Wales had an excellent first quarter, but the Leviathans in the English pack broke the spirit of the Welsh front line with their juggernaut-like charges. After absorbing the early Welsh pressure, Will Carling set the best example to his side by getting under the first high kick by Neil Jenkins, taking it with such aplomb that he gave his team a quick infusion of confidence.
Even though Wales won much of the early set-piece ball, particularly at the line-out, and were prepared to be expansive, England's mastery of the rolling maul saw them into the lead. After their defeat at Twickenham, the French identified the upper-body strength of the English forwards as one of their principal qualities and, once they claimed supremacy up front, Welsh spirit was drained. No forward failed England, and the back row of Richards, Clarke and Rodber were magnificent. Rodber, who had been on a peace mission in Ireland last week, was an aggressive presence yesterday.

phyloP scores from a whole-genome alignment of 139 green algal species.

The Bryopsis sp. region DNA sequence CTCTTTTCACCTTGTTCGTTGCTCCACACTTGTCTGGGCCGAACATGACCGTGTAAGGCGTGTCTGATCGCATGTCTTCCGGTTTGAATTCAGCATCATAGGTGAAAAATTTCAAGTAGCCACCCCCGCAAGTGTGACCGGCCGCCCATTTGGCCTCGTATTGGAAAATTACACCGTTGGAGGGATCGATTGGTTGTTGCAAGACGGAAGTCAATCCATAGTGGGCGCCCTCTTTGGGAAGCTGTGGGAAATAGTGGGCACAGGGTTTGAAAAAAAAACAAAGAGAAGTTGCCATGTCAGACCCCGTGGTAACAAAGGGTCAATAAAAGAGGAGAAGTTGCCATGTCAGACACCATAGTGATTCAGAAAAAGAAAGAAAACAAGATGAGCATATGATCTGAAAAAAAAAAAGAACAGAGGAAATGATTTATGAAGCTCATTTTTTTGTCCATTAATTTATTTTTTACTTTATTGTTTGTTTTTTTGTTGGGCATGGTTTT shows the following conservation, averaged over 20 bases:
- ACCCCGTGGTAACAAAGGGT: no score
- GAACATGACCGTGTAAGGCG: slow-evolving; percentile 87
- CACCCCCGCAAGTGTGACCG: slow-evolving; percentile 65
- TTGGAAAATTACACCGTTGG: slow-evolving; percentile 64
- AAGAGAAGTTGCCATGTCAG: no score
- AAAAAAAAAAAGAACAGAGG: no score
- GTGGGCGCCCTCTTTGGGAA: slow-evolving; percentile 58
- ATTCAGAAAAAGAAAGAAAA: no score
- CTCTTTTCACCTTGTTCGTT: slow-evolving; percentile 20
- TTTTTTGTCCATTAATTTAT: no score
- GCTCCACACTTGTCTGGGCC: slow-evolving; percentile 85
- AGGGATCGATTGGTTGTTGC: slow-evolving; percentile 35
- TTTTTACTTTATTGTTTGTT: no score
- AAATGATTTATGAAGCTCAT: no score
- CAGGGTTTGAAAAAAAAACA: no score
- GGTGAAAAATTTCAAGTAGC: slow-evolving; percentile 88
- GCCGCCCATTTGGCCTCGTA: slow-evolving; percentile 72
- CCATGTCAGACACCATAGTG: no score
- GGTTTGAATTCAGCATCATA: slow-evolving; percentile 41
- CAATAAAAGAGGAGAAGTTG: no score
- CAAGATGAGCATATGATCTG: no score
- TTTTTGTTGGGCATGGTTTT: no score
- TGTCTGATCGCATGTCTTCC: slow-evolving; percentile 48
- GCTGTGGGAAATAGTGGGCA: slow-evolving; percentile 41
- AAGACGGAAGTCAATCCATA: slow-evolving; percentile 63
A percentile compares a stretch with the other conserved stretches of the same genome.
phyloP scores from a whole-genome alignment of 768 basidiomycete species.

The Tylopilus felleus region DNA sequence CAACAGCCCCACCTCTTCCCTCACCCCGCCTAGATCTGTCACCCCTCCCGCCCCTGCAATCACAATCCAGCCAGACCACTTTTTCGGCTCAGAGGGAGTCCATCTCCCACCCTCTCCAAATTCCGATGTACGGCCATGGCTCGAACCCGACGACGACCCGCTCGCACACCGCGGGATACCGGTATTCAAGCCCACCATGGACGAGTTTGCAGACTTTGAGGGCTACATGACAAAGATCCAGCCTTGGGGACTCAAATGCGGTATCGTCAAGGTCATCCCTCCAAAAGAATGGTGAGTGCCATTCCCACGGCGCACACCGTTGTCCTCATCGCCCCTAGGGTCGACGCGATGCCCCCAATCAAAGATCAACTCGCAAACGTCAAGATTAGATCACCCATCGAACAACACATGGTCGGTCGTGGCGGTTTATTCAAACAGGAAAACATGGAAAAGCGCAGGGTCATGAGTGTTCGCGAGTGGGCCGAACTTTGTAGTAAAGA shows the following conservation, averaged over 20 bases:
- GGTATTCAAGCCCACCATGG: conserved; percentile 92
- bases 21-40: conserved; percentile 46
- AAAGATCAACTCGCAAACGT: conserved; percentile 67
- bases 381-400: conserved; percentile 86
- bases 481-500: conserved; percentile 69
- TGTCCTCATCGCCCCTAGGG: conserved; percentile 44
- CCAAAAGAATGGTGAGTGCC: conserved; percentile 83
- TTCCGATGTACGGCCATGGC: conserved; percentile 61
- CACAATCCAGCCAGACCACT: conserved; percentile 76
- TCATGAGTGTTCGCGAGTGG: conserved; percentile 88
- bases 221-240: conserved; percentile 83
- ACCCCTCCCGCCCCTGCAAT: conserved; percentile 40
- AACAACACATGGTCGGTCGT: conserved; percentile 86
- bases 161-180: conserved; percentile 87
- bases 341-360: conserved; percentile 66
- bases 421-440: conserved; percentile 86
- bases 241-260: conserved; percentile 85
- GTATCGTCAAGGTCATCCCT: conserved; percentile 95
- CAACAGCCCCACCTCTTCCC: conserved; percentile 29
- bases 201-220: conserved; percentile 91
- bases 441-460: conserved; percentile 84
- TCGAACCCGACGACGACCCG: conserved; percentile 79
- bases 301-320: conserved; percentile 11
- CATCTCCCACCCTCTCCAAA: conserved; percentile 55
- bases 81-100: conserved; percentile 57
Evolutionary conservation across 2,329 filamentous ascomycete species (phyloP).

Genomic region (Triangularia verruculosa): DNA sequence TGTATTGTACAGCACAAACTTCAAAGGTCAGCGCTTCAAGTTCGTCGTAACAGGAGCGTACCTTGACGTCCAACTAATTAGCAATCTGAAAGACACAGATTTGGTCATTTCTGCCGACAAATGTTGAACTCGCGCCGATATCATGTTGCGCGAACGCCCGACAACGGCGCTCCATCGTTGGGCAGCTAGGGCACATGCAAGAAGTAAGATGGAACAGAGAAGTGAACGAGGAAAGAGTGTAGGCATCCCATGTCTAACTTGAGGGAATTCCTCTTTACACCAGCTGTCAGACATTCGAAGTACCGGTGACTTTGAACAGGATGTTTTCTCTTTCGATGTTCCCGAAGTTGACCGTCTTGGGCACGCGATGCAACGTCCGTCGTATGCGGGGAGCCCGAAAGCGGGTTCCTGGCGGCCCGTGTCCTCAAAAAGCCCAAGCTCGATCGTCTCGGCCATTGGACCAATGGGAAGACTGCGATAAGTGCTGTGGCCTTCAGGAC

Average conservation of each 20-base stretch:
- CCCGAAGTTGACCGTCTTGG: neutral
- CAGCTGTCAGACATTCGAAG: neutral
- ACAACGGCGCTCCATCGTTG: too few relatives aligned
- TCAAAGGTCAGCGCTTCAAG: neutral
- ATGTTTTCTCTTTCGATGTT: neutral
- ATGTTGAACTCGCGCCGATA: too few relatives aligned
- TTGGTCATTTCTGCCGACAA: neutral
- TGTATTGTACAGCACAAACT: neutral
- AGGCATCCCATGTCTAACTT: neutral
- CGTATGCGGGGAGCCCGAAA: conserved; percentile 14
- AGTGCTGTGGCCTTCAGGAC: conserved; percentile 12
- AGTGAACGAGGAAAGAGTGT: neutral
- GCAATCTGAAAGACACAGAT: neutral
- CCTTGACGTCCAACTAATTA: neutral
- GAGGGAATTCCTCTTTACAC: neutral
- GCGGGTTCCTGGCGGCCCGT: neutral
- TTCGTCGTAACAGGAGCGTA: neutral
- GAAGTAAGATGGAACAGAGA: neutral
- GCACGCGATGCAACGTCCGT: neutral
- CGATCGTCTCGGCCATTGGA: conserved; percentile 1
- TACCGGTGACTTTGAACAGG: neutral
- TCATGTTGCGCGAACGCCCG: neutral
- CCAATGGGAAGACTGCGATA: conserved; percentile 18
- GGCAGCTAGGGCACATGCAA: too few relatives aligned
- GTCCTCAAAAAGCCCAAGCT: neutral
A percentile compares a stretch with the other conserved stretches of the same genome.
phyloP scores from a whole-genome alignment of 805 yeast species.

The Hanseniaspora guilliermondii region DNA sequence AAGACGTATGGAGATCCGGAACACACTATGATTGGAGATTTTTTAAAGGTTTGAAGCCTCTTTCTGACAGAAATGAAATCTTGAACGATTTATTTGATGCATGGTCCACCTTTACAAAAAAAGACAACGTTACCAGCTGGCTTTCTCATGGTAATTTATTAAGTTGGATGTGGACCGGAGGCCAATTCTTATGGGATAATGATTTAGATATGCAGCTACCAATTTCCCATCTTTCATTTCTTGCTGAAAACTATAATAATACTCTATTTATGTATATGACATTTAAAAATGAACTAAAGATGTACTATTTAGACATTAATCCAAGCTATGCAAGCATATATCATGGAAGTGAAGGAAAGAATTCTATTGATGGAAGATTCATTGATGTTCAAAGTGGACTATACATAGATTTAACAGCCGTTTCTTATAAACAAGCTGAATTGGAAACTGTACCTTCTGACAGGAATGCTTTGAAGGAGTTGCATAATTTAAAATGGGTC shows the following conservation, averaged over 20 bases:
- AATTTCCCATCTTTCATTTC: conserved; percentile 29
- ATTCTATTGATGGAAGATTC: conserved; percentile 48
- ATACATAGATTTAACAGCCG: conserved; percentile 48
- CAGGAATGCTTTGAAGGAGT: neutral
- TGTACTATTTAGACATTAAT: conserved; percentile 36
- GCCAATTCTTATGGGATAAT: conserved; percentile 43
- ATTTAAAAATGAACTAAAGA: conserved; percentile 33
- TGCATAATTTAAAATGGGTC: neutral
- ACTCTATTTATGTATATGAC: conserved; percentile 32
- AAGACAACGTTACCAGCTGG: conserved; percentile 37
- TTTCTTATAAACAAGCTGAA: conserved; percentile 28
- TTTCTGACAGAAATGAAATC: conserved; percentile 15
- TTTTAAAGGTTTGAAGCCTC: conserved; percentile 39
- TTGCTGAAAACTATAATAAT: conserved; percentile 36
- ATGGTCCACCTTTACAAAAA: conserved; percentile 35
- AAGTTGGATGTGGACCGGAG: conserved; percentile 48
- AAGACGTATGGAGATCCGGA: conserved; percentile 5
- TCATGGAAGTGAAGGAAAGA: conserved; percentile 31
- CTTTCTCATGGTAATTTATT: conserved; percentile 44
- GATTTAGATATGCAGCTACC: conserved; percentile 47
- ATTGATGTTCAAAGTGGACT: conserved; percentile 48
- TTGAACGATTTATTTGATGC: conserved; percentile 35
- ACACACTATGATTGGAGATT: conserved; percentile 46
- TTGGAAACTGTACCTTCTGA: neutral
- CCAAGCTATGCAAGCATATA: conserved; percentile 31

Wales never looked like scoring a try, so committed was the English defence. The concentration and alertness of the English backs was remarkable. From the scrum-half Kyran Bracken to the full-back Mike Catt, they proved an impenetrable force.
England, it seems, are set on an unerring course to win the Grand Slam (although Scotland must now harbour aspirations in that direction) and they should go close in the World Cup, even if the rolling maul will be a less effective method of attack on the hard grounds of the South African veld.
In contrast, Wales will have to take a long look at their squad, and make some difficult decisions. But they should still be good enough to qualify for the quarter-finals in South Africa if they put in a lot of hard work between now and May.Reuse content